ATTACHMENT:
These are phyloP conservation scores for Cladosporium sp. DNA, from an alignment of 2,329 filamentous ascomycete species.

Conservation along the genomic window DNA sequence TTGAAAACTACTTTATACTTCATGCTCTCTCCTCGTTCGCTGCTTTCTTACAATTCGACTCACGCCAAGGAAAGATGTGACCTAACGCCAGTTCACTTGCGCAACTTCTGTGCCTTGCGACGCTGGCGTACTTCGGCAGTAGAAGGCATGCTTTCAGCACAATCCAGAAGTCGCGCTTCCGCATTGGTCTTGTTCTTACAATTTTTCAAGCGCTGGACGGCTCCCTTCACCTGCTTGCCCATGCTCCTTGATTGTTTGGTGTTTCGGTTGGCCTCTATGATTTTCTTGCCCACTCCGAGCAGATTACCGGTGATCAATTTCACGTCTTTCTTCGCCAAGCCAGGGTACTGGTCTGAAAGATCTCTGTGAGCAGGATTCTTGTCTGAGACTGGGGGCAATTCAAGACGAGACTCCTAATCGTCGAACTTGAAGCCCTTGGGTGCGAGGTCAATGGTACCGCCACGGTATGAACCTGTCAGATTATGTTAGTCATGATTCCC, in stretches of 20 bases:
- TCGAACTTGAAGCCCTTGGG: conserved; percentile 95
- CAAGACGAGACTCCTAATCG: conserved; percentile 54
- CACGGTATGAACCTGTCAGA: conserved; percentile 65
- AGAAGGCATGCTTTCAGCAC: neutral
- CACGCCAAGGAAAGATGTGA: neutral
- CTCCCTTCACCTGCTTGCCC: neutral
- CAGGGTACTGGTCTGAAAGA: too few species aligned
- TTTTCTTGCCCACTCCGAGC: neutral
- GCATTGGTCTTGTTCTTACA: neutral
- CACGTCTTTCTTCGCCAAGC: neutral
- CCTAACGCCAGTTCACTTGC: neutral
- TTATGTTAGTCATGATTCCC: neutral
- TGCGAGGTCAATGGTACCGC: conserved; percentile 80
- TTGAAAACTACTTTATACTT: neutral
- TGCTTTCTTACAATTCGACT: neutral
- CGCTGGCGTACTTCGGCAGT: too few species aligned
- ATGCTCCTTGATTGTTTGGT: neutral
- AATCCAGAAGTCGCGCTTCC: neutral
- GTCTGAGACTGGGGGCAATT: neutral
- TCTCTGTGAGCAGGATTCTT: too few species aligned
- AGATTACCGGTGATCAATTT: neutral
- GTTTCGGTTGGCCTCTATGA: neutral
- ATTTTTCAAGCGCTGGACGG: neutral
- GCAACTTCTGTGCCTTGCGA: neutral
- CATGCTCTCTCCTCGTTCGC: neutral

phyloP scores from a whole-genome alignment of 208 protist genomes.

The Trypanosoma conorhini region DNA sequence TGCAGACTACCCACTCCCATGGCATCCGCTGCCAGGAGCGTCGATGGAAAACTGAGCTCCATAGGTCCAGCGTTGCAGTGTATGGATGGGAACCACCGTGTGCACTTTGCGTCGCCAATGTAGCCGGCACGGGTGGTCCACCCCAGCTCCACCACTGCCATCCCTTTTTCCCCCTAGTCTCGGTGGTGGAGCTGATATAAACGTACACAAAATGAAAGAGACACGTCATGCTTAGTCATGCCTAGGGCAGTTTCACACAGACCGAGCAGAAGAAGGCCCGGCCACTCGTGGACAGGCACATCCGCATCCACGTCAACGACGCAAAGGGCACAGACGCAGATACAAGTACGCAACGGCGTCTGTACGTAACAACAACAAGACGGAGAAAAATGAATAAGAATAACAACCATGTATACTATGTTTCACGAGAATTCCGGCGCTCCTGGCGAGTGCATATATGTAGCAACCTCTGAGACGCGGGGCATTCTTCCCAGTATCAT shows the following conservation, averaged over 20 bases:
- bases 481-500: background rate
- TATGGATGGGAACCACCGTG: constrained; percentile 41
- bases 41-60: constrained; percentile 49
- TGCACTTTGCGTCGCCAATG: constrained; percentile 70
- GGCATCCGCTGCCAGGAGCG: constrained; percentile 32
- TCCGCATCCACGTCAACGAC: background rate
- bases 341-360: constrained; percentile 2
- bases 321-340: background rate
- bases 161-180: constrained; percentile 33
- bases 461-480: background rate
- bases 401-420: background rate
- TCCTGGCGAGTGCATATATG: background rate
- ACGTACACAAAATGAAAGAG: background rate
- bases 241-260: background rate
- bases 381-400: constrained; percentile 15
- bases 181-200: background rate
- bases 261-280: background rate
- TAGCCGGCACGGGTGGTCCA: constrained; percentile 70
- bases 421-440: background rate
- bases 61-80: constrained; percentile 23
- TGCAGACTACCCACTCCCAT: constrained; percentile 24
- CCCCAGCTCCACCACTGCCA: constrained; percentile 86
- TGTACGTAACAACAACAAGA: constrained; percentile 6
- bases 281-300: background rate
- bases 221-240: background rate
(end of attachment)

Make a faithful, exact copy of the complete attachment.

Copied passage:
These are phyloP conservation scores for Cladosporium sp. DNA, from an alignment of 2,329 filamentous ascomycete species.

Conservation along the genomic window DNA sequence TTGAAAACTACTTTATACTTCATGCTCTCTCCTCGTTCGCTGCTTTCTTACAATTCGACTCACGCCAAGGAAAGATGTGACCTAACGCCAGTTCACTTGCGCAACTTCTGTGCCTTGCGACGCTGGCGTACTTCGGCAGTAGAAGGCATGCTTTCAGCACAATCCAGAAGTCGCGCTTCCGCATTGGTCTTGTTCTTACAATTTTTCAAGCGCTGGACGGCTCCCTTCACCTGCTTGCCCATGCTCCTTGATTGTTTGGTGTTTCGGTTGGCCTCTATGATTTTCTTGCCCACTCCGAGCAGATTACCGGTGATCAATTTCACGTCTTTCTTCGCCAAGCCAGGGTACTGGTCTGAAAGATCTCTGTGAGCAGGATTCTTGTCTGAGACTGGGGGCAATTCAAGACGAGACTCCTAATCGTCGAACTTGAAGCCCTTGGGTGCGAGGTCAATGGTACCGCCACGGTATGAACCTGTCAGATTATGTTAGTCATGATTCCC, in stretches of 20 bases:
- TCGAACTTGAAGCCCTTGGG: conserved; percentile 95
- CAAGACGAGACTCCTAATCG: conserved; percentile 54
- CACGGTATGAACCTGTCAGA: conserved; percentile 65
- AGAAGGCATGCTTTCAGCAC: neutral
- CACGCCAAGGAAAGATGTGA: neutral
- CTCCCTTCACCTGCTTGCCC: neutral
- CAGGGTACTGGTCTGAAAGA: too few species aligned
- TTTTCTTGCCCACTCCGAGC: neutral
- GCATTGGTCTTGTTCTTACA: neutral
- CACGTCTTTCTTCGCCAAGC: neutral
- CCTAACGCCAGTTCACTTGC: neutral
- TTATGTTAGTCATGATTCCC: neutral
- TGCGAGGTCAATGGTACCGC: conserved; percentile 80
- TTGAAAACTACTTTATACTT: neutral
- TGCTTTCTTACAATTCGACT: neutral
- CGCTGGCGTACTTCGGCAGT: too few species aligned
- ATGCTCCTTGATTGTTTGGT: neutral
- AATCCAGAAGTCGCGCTTCC: neutral
- GTCTGAGACTGGGGGCAATT: neutral
- TCTCTGTGAGCAGGATTCTT: too few species aligned
- AGATTACCGGTGATCAATTT: neutral
- GTTTCGGTTGGCCTCTATGA: neutral
- ATTTTTCAAGCGCTGGACGG: neutral
- GCAACTTCTGTGCCTTGCGA: neutral
- CATGCTCTCTCCTCGTTCGC: neutral

phyloP scores from a whole-genome alignment of 208 protist genomes.

The Trypanosoma conorhini region DNA sequence TGCAGACTACCCACTCCCATGGCATCCGCTGCCAGGAGCGTCGATGGAAAACTGAGCTCCATAGGTCCAGCGTTGCAGTGTATGGATGGGAACCACCGTGTGCACTTTGCGTCGCCAATGTAGCCGGCACGGGTGGTCCACCCCAGCTCCACCACTGCCATCCCTTTTTCCCCCTAGTCTCGGTGGTGGAGCTGATATAAACGTACACAAAATGAAAGAGACACGTCATGCTTAGTCATGCCTAGGGCAGTTTCACACAGACCGAGCAGAAGAAGGCCCGGCCACTCGTGGACAGGCACATCCGCATCCACGTCAACGACGCAAAGGGCACAGACGCAGATACAAGTACGCAACGGCGTCTGTACGTAACAACAACAAGACGGAGAAAAATGAATAAGAATAACAACCATGTATACTATGTTTCACGAGAATTCCGGCGCTCCTGGCGAGTGCATATATGTAGCAACCTCTGAGACGCGGGGCATTCTTCCCAGTATCAT shows the following conservation, averaged over 20 bases:
- bases 481-500: background rate
- TATGGATGGGAACCACCGTG: constrained; percentile 41
- bases 41-60: constrained; percentile 49
- TGCACTTTGCGTCGCCAATG: constrained; percentile 70
- GGCATCCGCTGCCAGGAGCG: constrained; percentile 32
- TCCGCATCCACGTCAACGAC: background rate
- bases 341-360: constrained; percentile 2
- bases 321-340: background rate
- bases 161-180: constrained; percentile 33
- bases 461-480: background rate
- bases 401-420: background rate
- TCCTGGCGAGTGCATATATG: background rate
- ACGTACACAAAATGAAAGAG: background rate
- bases 241-260: background rate
- bases 381-400: constrained; percentile 15
- bases 181-200: background rate
- bases 261-280: background rate
- TAGCCGGCACGGGTGGTCCA: constrained; percentile 70
- bases 421-440: background rate
- bases 61-80: constrained; percentile 23
- TGCAGACTACCCACTCCCAT: constrained; percentile 24
- CCCCAGCTCCACCACTGCCA: constrained; percentile 86
- TGTACGTAACAACAACAAGA: constrained; percentile 6
- bases 281-300: background rate
- bases 221-240: background rate